In many cases, people use our technology for streamlining physical access: for unlocking doors and cars for example, where you want security and you also want a seamless user experience.

SD: What do you feel is the worst cyberthreat today? 

JW: The biggest cyber threat continues to be the attacks that go after the end-user. We’ve reached a point now where firewalls are no longer easy targets. It is now much easier and much more lucrative to go after individuals and try to steal their identity during the authentication process by tricking them into authenticating. This way the attacker hijacks the individual’s session to take over their account and then either transfer money out or use the hijacked account as a launch point for new attacks.

When I was young, hackers were hobbyists who were hacking for fun to prove something. There was not a lot of money in it, and it was not particularly malicious. Fraud is now a cybercrime and cyberattacking is now a large industry. There is a lot of money in it. The attacks have gotten very sophisticated. Attackers will steal someone’s identity, wreck their credit, and use that to launch different types of attacks to try to extract money out of even more people.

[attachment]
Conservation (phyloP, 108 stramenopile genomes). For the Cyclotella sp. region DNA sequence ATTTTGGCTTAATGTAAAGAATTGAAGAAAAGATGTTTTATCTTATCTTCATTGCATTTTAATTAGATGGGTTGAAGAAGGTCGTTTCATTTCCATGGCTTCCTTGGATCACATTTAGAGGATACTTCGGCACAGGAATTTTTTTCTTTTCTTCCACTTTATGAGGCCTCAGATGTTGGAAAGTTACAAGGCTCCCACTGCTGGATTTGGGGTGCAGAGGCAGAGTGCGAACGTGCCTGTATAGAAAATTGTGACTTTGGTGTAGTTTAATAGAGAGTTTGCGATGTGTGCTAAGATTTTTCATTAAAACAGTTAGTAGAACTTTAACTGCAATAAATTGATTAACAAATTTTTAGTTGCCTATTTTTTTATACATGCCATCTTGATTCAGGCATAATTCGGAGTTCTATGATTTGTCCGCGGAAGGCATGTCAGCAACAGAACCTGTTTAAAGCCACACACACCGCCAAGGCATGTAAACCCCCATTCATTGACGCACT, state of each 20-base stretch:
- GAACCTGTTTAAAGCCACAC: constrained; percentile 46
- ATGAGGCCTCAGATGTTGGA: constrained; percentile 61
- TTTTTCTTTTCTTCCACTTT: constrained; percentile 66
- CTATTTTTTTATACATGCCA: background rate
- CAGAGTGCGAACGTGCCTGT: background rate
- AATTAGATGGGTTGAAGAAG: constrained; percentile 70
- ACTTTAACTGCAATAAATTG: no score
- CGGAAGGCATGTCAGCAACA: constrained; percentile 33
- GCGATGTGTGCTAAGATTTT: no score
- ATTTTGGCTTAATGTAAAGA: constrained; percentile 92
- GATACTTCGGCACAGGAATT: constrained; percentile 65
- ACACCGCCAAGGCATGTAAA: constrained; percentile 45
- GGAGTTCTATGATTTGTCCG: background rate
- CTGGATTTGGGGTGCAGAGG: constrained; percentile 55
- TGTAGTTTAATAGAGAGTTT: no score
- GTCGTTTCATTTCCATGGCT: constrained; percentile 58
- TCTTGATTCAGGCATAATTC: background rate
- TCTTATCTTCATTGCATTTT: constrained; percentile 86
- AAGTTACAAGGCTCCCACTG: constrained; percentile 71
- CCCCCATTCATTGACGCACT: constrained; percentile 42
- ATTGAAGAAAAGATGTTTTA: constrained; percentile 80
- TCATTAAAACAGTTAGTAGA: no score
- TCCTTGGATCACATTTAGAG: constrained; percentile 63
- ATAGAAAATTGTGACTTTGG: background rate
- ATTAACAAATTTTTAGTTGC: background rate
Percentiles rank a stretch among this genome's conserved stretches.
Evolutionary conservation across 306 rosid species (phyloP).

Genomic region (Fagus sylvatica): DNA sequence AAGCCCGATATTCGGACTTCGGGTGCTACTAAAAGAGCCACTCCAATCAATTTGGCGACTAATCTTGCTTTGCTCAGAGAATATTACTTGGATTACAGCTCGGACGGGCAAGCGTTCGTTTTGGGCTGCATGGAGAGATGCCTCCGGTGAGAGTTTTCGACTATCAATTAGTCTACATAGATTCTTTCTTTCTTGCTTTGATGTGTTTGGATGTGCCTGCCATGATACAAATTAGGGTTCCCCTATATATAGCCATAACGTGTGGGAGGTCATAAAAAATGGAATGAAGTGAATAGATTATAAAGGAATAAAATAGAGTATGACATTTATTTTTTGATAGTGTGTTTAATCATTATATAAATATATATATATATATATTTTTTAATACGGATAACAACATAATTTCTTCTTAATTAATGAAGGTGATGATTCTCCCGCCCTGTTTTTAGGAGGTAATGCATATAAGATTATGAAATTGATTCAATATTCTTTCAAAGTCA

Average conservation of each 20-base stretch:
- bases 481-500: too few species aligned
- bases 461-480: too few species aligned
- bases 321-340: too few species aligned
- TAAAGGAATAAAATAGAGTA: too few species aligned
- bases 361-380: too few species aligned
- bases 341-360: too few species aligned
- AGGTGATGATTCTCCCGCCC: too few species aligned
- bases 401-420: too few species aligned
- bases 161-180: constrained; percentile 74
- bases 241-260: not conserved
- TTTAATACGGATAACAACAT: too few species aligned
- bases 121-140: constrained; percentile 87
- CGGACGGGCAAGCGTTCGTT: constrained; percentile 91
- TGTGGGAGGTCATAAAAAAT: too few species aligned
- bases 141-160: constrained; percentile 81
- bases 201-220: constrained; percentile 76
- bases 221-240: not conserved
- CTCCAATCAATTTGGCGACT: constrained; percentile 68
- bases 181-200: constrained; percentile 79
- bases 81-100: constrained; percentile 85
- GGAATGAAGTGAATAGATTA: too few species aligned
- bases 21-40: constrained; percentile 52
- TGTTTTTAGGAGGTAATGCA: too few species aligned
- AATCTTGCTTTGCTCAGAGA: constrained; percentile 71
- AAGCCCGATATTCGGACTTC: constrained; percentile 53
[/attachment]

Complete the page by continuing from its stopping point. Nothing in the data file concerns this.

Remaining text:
Until now, humans have always been the weak link in security—getting tricked into either clicking through a phishing site, entering their password in the wrong place, or getting socially engineered over a phone call. WIth UnifyID’s behavioral biometrics technology based on motion and the way each one of us behaves, humans become a strong link in security just by behaving the way they usually do.

“Suddenly there is a much greater need to remotely authenticate people…”

John Whaley